New Montgomery hall of fame to honor county’s ‘titans’ -- Gazette.Net







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A Bethesda accounting firm and a bank are launching a Montgomery County Business Hall of Fame to recognize corporate “titans” in a more “significant way” than organizations currently do, a leader of the program said this week.

Lawrence N. Rosenblum, a partner with accounting and consulting firm Grossberg Co., said that although chambers of commerce and other groups in the county honor local leaders, his group wants to shine a brighter light on top leaders and help build the business community’s prominence.

As a director of Monument Bank, Rosenblum brought the idea up during a board meeting.

“They were excited about it,” he said.

A core group started to research other business halls of fame. One of the longest running they found was formed by the Greater Washington Board of Trade, Junior Achievement of Greater Washington and The Washingtonian magazine in 1988.

“That is a very successful program,” Rosenblum said.

In fact, three of the inductees into the Montgomery hall’s inaugural class are in the Washington Business Hall of Fame: J. Willard Marriott Jr., chairman and former CEO of Bethesda hotelier Marriott International; Norman Augustine, former CEO of Bethesda military and aerospace giant Lockheed Martin; and Clifford Kendall, former CEO of Computer Data Systems.

Others set to be inducted Oct. 15 are former Montgomery County executive Sidney Kramer, president of Kramer Enterprises; Aris Mardirossian, founder of Technology Patents; and Carol Trawick, co-founder of information technology firm Trawick & Associates.

The induction luncheon will benefit the Universities at Shady Grove in Rockville, where it will be held. The campus, affiliated with the University System of Maryland, was chosen because of its mission, Rosenblum said.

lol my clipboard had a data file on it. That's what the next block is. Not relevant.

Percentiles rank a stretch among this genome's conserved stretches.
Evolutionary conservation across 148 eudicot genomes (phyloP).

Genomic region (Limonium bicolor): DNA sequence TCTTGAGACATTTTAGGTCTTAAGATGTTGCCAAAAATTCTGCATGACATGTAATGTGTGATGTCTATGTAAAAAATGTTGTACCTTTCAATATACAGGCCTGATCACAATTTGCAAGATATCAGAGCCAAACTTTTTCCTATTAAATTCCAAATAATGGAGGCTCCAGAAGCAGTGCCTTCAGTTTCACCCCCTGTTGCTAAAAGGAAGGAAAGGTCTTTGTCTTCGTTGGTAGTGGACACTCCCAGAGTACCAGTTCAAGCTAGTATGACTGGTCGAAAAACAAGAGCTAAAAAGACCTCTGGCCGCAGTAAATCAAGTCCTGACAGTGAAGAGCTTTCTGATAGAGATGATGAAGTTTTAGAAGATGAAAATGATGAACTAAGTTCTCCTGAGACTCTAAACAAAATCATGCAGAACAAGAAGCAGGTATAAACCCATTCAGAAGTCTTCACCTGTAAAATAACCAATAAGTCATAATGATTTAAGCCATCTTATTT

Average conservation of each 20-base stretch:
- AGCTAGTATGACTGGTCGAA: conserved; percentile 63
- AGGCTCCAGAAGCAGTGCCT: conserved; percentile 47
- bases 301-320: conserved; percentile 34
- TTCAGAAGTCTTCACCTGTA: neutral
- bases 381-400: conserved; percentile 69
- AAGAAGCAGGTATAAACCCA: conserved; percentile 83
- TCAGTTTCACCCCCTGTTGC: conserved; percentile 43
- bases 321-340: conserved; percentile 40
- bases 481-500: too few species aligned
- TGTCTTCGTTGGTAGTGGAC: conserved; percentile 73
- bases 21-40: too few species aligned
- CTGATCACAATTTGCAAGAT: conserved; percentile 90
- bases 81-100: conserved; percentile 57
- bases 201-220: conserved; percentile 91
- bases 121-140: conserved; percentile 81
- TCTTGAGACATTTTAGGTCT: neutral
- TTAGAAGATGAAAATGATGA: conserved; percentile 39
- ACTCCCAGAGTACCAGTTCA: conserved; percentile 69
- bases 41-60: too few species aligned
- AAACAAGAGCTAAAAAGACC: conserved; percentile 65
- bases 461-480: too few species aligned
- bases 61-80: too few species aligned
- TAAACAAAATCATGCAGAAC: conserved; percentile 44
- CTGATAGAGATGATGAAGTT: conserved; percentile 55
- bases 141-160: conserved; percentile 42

“The campus formed to help businesses find staff,” he said. “We considered others [such as Johns Hopkins University], but many businesspeople here have [Universities at Shady Grove] connections.”

Several other halls of fame in Maryland were started by chambers of commerce. There “certainly” is room for more, said Lauren Taylor, marketing and public relations manager for the Baltimore County Chamber of Commerce, which launched its hall in 1996.

That program has become popular, with inductees from both large and small companies, she said.

The Maryland Chamber of Commerce’s Business Hall of Fame, which formed in 2000, was modeled on a program that CEO Kathleen T. Snyder began when she led the Alexandria (Va.) Chamber of Commerce in the 1990s. That was called Business Leader of the Year, she said.

“A lot of chambers and organizations have their own programs to honor local folks,” Snyder said.

Avoiding ‘red tape’

Rosenblum said he and other organizers of the Montgomery program didn’t want to approach the Montgomery County Chamber of Commerce to avoid “the red tape of another organization.”

“We wanted to stand on our own to escape the political issues that end up surfacing in chambers,” said Rosenblum, who was president of the Montgomery chamber about two decades ago. “We didn’t want to run the risk of not being a priority.”

The Montgomery chamber honors local business leaders in several events, including an annual business awards dinner, set this year for Dec. 5. Chamber leaders could not be reached this week for comment.

Rosenblum said he has not been involved with the Montgomery chamber for some time and he “wasn’t in a position” to comment on the chamber’s recent programs.

The Montgomery hall of fame is soliciting sponsorships and has received good support so far, Rosenblum said.

Montgomery County Executive Isiah Leggett (D) and University System of Maryland Chancellor William E. Kirwan are among those expected to attend the event. Eun Yang, a morning anchor at NBC4 in Washington, D.C., is slated to be the emcee.

Kirwan said in a statement that he applauds the program’s establishment.

“I am so grateful that the net proceeds from the Hall of Fame event will benefit [Universities at Shady Grove] students as they prepare to take their places as the next generation of Montgomery County leaders,” he said.